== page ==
Now Your Small Business Can Have Administrative Ease and Tax Savings too!

On Monday, I discussed the basic business formations for a person going out on his or her own. I recommended a single-member LLC for most people who start out by themselves because of the less burdensome formation and administrative procedures, as opposed to those for an S-Corp.

Unfortunately, those that choose the single-member LLC may miss out on the tax advantages of the S-Corp. Meaning, they don’t get to avoid paying self-employment on those profits earned over their reasonable salary.

What if there was a way to enjoy the benefits of easy administration and still take advantage of the tax savings offered by an S-Corp?

Well, you can when you elect to have your LLC taxed as an S-Corp.

The Normal Tax Structure

As a reminder, the single-member LLC is normally disregarded for tax purpose, and the owner of the LLC files the business’ profit and loss on his or her schedule C, like all sole proprietors.  The member has to pay self-employment tax (i.e., the social security and Medicare tax) on all net business income.  That’s an additional 15.3% tax on income earned.  (Although you get to take an adjustment for half of that on your tax return as well.)

S-Corps, on the other hand, have to file an 1120S. This form is the business’ income tax return. Any profit or loss passes through to the sole-shareholder on the Form K-1, and the shareholder claims the profit or loss on his or her schedule E. As long as that shareholder takes a reasonable salary (a fact based determination), all other profit avoids self-employment tax.

The Reasonable Salary Requirement and How You Benefit From S-Corp Taxation

The “reasonable salary” requirement is key here because the Government still wants to get its 15.3% on a good amount of your income. In other words, you are still paying 15.3% in FICA tax (half as the owner of the business and half as an employee) on what would be required from similarly-situated employees. If you try to get away with not paying any of that tax and get caught, you’re subject to substantial penalties.

The huge advantage comes if your business profits significantly over your reasonable salary. Say you’re a CPA running your own accounting firm, and your experience and expertise commands an $85,000 yearly salary. If your business earns you $85,000, you are no better off than if you had filed a Schedule C. (You still pay 15.3% on $85,000.)

However, if your business nets $200,000, you’ve just gotten away with avoiding having to pay 15.3% on $125,000.  That’s a savings of $19,125 in tax!  

The bottom line is that this type of status only benefits you if your business profits significantly over your reasonable salary, but that savings can be substantial in the long run.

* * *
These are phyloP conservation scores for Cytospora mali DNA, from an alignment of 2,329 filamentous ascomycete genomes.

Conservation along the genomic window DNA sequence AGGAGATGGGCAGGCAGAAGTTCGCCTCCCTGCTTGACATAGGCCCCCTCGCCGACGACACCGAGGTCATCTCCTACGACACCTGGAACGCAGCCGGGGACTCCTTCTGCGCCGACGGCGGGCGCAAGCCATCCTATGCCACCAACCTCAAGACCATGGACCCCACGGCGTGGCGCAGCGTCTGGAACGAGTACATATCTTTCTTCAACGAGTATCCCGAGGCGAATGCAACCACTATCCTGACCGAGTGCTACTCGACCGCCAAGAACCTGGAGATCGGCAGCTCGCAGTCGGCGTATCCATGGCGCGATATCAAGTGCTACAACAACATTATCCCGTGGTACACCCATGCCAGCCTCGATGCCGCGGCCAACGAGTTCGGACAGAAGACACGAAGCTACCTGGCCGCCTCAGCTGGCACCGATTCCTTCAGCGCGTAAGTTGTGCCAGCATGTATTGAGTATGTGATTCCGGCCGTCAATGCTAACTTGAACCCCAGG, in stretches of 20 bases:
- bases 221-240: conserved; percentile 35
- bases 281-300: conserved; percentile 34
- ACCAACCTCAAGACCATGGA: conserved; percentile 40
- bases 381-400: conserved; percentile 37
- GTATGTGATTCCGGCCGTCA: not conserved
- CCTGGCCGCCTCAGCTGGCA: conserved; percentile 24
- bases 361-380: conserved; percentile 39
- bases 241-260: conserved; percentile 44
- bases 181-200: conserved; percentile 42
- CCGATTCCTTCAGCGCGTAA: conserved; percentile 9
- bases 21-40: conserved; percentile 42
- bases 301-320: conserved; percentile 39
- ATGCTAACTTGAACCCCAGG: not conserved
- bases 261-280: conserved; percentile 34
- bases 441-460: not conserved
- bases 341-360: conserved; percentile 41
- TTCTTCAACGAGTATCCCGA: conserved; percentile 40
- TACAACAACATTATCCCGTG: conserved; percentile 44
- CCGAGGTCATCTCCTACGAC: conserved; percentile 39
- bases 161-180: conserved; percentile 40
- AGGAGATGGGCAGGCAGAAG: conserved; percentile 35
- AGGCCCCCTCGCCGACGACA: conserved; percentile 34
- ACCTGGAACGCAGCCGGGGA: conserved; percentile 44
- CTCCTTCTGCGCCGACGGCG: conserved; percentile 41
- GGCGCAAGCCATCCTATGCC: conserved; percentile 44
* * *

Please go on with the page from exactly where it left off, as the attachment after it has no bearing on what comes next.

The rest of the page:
Have Both Ease of Administration and Tax Savings

The prospect of a huge tax savings may intrigue you to pursue taking the plunge and establishing your business as an S-Corp. Yet all the formalities – board members, shareholder meetings, meeting minutes – probably make you wonder whether the tax saving will be worth the hassle. Luckily you can get the benefit of tax savings without the administrative hassle.

You can establish your business as an LLC and make an election on Form 2553 to be treated as an S-Corp for tax purposes.  You have to pay yourself a reasonable wage, which means 941/943 and 940 filing requirements, plus a W2 and K-1 at the end of the year. But you get the benefit of avoiding self-employment tax on any profit above that wage. Additionally, for business purposes, you still function as an LLC: so fewer filings, no meetings, and fewer record keeping requirements.

The other beautiful thing is that you don’t need to make the election right away. You can make it anytime after you form the LLC. However, you have to make the election:

  • No more than two months and 15 days after the beginning of the tax year the election is to take effect, or
  • At any time during the tax year proceeding the tax year the election is to take effect.

You should also keep in mind that once you make the election, you can’t switch it for 60 months, unless you get the IRS’ permission.

So it may be smarter to keep the default “disregarded entity status” while the business is starting up (and probably not making a profit) and then elect the S-Corp status once the business takes off.

Establishing an LLC and electing S-Corp taxation status is the epitome of having your cake and eating it too. You still have to take into consideration the quirks of your business structure, goals, and income, but it could be a way to really benefit by taking advantage of the positive aspects of both entities.